Friday, November 18, 2011
Memories, of my father: the red light bulb
As long time readers of this blog know, I had a real love hate relationship with my father, that was mostly hate. He was a deeply troubled man, with a life spinning out of control. In the process of trying to make sense of it, he made us all miserable.
In another forum I moderate for people from my adopted hometown, the subject came up about the town madam. A woman named Gracie who ran a "house"; not a brothel, or a house of prostitution, just a "house". Its what we called it, what my mother's generation call it, and what my grandfather's generation called.
One of the group participants remembered that when she was in high school, the kids would drive by the "house" and if the shade went up, and then the shade went down, Gracie's girls were accepting callers. Another woman added in that a woman on her street would put out the "red light bulb" whenever her husband left for work.
And the story about the red light bulb reminded me of my dad.
Every Saturday morning, I had to go with my father, an attorney in Cleveland, when he went to visit his "clients". I went kicking and screaming because I hated spending time with the old man and because I wanted to watch cartoons - my parents were still married so I was younger than ten.
Dad's clients were a miserable lot. Some of the men answered the doors with faces that looked like raw meat - bruised and swollen. Other clients tried to give me candy, but their overall hygiene and look in their eyes told me not to touch their candy. One woman, who worked at a produce stand in the West Side Market, would give me a pumpkin every Halloween while my father would try and talk some sense to her son - black Irish brawler with a taste for booze and cheap women.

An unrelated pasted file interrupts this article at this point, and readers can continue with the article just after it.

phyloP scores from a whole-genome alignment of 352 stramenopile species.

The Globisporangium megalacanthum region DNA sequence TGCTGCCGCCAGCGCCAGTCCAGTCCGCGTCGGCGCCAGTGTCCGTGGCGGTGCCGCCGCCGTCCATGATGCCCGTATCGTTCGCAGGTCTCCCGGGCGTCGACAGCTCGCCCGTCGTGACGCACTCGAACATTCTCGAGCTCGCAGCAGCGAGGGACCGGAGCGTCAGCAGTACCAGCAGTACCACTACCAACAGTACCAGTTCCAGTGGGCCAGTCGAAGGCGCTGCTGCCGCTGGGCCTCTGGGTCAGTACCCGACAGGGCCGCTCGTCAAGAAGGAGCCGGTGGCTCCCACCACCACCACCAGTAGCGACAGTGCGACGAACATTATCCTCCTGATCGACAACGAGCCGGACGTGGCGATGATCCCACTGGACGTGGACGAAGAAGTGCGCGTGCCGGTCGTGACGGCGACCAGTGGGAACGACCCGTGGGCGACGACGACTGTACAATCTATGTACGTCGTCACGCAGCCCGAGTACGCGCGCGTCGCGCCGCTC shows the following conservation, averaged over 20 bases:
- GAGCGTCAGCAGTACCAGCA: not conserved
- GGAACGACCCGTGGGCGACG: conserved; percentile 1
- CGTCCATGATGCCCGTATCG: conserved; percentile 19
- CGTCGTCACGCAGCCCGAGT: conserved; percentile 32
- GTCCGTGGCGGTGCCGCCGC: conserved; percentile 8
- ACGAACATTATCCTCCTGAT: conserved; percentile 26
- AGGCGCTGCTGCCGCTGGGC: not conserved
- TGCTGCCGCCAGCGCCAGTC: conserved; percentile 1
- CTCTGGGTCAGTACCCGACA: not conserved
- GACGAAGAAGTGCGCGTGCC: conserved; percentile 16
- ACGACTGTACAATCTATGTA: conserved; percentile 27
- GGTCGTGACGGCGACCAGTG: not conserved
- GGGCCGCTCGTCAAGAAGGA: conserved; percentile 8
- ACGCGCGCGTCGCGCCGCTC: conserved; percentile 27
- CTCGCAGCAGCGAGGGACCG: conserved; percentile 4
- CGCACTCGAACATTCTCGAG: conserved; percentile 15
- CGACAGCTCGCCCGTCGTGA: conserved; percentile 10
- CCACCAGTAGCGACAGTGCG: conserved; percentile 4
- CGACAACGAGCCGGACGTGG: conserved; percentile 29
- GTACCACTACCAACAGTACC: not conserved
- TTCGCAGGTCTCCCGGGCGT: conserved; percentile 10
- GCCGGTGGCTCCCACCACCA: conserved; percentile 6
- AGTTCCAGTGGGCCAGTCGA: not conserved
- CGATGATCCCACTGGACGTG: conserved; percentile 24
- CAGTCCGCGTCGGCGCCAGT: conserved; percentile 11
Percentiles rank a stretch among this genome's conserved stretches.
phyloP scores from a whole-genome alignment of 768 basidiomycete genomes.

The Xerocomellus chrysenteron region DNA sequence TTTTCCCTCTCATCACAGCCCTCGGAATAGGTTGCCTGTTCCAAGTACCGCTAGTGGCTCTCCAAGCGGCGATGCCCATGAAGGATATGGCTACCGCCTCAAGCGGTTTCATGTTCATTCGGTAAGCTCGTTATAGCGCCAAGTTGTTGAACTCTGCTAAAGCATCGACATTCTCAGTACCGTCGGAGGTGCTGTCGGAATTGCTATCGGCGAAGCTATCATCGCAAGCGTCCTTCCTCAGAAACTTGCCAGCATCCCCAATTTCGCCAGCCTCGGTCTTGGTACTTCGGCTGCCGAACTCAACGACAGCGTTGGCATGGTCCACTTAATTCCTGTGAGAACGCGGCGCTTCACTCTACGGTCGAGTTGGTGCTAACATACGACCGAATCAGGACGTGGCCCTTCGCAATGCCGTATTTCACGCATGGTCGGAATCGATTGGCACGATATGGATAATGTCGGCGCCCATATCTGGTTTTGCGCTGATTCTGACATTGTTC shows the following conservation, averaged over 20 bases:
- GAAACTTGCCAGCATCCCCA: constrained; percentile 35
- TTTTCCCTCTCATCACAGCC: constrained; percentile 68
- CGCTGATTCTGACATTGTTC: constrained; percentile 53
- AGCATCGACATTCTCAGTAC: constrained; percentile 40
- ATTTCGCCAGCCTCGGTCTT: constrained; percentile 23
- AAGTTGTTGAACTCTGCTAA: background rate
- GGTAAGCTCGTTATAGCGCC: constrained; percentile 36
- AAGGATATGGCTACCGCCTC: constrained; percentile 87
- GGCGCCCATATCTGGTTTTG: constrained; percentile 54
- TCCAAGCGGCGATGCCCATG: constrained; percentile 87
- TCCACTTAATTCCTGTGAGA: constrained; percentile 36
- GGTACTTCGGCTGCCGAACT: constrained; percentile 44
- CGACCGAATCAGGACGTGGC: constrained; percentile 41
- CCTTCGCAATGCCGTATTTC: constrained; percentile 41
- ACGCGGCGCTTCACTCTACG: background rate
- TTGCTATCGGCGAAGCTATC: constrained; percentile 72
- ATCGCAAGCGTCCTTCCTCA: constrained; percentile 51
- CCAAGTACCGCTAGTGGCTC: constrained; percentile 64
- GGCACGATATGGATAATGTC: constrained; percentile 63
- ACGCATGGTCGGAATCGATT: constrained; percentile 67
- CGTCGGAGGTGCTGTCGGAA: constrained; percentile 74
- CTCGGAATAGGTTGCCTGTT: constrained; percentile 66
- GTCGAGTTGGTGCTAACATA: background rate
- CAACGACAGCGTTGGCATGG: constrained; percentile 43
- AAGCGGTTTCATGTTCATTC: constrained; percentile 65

Of course all of this freaked me out because 1) we didn't have people like this in Shaker Heights, and 2) I was dealing with personal issues of my own and 3) I was like eight or nine and these people threatened my fragile sense of security.
What I didn't know was then was the reason why we visited those clients was because he had either bailed them out the week before or they were on probation and he checked up on them to make sure they weren't doing something stupid that would hurt themselves and end up back in jail.
On one of the trips we drove about five minutes from our house to a street west of Lee Road, into Cleveland proper, down in what my father called "browntown". Dad grew up in this neighborhood when it was predominately white and eastern European in the 1920s, but by this point in the 1960s it was referred to as the place that grandparents were lucky to have "Gotten Out Of" when they sold their house and moved into Shaker proper.
For those of you wondering what kind of neighborhood it was, the commercial district on Kinsman Road was rough and boarded up. When the blacks rioted in the 1960s all over this country, they were rioting against this level of poverty. Most of the houses looked rough as well, but we pulled up in front of a duplex house that by this neighborhood's standard was respectable and tidy, and there wasn't a broken down car in the driveway.
And it had a red light bulb glowing in the coach light next to the front door, and it wasn't Christmas.
And when my father saw that, he was steamed.
"What the HELL?" he said.
In Yiddish terms, he was having a conniption fit before the car even stopped moving.
Since he was convinced that I would break something on the Cadillac, and God forbid anything should anything happen to the CADILLAC, I had to go in with him. I don't think the thought ever crossed his mind "God forbid anything should happen to my son"; it was all about the Cadillac.